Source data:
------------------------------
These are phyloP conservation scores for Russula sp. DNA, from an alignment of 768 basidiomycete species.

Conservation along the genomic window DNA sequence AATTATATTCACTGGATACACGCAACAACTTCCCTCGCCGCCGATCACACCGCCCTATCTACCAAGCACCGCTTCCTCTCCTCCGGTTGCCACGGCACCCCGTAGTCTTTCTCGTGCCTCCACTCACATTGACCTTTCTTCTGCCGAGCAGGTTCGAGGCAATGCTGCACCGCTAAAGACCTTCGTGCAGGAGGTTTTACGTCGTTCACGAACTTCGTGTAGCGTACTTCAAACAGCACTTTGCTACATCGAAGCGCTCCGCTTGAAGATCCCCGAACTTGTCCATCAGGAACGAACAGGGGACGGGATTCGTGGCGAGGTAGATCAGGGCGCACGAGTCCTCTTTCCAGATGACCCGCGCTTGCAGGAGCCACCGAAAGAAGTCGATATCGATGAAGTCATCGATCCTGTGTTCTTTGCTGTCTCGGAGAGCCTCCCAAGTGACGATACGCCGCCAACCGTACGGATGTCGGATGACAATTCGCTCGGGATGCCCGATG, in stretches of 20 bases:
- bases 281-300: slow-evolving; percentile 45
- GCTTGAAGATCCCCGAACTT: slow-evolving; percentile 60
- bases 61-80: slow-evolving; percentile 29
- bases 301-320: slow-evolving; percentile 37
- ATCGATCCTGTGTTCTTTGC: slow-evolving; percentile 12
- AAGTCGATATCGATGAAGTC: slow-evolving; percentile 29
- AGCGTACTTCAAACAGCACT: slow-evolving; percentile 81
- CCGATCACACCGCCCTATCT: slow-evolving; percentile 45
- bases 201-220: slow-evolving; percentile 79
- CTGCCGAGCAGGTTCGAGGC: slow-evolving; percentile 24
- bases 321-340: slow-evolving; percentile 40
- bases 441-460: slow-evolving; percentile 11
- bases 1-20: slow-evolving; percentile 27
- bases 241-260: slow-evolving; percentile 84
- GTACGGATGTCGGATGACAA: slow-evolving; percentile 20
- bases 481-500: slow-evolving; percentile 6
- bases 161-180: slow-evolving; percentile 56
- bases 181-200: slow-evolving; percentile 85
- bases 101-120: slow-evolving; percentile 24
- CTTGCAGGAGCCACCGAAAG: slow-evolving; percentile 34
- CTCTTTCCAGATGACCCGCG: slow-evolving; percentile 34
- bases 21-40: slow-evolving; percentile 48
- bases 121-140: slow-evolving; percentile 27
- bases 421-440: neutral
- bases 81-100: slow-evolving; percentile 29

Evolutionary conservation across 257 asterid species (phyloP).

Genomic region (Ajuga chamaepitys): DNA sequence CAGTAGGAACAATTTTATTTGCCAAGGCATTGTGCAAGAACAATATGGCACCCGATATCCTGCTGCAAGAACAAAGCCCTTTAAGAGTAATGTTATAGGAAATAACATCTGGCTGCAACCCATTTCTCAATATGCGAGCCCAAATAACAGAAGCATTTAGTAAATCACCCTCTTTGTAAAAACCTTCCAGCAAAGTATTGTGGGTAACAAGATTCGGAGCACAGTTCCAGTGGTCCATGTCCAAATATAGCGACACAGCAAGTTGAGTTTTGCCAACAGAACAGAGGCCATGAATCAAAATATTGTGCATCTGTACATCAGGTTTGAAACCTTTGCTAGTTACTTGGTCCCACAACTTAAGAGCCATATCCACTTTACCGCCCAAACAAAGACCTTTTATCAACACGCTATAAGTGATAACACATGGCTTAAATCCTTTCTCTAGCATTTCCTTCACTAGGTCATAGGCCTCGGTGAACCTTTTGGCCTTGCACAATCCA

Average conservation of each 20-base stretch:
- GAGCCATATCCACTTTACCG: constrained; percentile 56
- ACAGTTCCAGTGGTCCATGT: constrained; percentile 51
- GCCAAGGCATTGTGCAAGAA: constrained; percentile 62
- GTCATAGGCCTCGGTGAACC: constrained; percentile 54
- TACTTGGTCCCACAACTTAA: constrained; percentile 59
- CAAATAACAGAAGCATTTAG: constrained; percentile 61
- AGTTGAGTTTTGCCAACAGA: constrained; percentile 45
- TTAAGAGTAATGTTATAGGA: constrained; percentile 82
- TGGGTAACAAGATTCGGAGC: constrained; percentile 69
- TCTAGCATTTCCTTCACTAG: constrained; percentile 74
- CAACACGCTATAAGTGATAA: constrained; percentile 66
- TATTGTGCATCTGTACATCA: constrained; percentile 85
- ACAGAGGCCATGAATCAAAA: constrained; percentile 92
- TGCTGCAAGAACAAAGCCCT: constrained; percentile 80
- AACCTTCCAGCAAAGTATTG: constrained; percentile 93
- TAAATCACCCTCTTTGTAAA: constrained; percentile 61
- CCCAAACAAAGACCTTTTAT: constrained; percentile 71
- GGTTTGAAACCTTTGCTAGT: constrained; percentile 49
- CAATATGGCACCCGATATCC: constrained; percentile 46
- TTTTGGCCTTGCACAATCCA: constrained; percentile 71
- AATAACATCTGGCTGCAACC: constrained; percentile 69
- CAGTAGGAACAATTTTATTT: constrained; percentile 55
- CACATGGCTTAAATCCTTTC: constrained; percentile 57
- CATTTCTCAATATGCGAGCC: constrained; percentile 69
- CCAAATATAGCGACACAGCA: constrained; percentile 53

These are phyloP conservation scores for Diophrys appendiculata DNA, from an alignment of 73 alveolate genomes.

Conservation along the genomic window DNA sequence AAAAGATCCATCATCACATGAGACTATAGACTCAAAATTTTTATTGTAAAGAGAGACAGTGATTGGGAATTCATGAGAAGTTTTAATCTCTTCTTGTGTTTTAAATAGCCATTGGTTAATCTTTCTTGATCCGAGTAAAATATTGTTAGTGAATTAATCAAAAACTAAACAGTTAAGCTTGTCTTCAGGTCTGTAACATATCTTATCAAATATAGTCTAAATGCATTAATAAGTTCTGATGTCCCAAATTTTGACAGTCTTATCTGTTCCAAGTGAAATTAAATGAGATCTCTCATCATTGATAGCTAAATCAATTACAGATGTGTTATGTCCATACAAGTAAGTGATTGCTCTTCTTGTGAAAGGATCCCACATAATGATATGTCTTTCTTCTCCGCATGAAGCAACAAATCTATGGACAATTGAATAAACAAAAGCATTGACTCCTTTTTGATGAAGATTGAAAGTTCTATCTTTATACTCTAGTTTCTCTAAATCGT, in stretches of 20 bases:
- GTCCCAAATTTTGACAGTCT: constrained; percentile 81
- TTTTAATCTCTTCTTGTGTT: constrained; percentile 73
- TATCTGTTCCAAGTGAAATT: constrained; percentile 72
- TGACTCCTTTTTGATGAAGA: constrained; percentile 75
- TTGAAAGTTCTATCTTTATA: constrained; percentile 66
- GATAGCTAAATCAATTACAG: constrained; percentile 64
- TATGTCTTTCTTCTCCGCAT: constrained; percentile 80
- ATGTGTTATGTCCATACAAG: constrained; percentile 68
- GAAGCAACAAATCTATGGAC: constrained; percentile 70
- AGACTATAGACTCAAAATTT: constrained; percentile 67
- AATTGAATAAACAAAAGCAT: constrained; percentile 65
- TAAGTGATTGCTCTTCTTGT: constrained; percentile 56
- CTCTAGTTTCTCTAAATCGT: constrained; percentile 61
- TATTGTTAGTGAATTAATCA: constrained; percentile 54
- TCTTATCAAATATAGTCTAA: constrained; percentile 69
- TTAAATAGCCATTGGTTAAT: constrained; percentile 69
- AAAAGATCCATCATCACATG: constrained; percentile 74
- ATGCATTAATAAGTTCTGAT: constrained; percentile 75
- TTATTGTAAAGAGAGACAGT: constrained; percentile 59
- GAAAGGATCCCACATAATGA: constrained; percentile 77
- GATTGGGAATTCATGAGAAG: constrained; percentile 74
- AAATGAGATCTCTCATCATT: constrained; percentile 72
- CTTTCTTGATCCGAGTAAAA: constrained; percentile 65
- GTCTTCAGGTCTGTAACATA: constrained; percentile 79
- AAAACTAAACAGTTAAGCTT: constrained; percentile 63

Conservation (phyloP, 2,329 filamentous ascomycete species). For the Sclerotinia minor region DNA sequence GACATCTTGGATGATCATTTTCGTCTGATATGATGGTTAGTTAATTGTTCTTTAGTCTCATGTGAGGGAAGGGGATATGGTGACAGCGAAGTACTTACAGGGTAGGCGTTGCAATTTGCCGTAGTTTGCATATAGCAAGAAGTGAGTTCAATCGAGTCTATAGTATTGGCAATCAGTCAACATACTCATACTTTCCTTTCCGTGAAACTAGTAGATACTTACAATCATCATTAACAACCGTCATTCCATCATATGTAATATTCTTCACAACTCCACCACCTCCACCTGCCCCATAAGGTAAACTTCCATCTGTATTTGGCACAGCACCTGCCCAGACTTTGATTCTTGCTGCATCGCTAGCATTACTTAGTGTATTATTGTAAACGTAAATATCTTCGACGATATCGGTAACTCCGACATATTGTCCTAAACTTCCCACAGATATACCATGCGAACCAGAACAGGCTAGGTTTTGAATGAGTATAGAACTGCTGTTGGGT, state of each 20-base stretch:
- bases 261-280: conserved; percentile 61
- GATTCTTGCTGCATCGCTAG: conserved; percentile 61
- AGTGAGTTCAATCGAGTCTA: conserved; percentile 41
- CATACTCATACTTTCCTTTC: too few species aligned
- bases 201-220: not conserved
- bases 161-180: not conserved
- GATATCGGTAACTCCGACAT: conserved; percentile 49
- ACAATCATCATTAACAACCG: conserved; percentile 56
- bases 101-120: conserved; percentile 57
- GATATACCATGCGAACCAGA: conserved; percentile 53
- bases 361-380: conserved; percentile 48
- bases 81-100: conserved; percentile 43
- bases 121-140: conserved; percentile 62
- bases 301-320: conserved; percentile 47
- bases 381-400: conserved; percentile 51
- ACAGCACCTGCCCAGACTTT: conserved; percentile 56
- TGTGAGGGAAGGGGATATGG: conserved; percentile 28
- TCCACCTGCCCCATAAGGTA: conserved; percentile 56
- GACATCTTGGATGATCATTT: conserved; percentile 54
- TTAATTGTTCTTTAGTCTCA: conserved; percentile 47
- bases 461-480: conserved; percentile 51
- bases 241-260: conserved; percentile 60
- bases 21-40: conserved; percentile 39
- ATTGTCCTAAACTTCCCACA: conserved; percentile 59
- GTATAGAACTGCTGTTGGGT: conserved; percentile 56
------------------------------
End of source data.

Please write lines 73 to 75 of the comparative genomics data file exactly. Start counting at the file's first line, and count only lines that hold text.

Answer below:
- TTAAATAGCCATTGGTTAAT: constrained; percentile 69
- AAAAGATCCATCATCACATG: constrained; percentile 74
- ATGCATTAATAAGTTCTGAT: constrained; percentile 75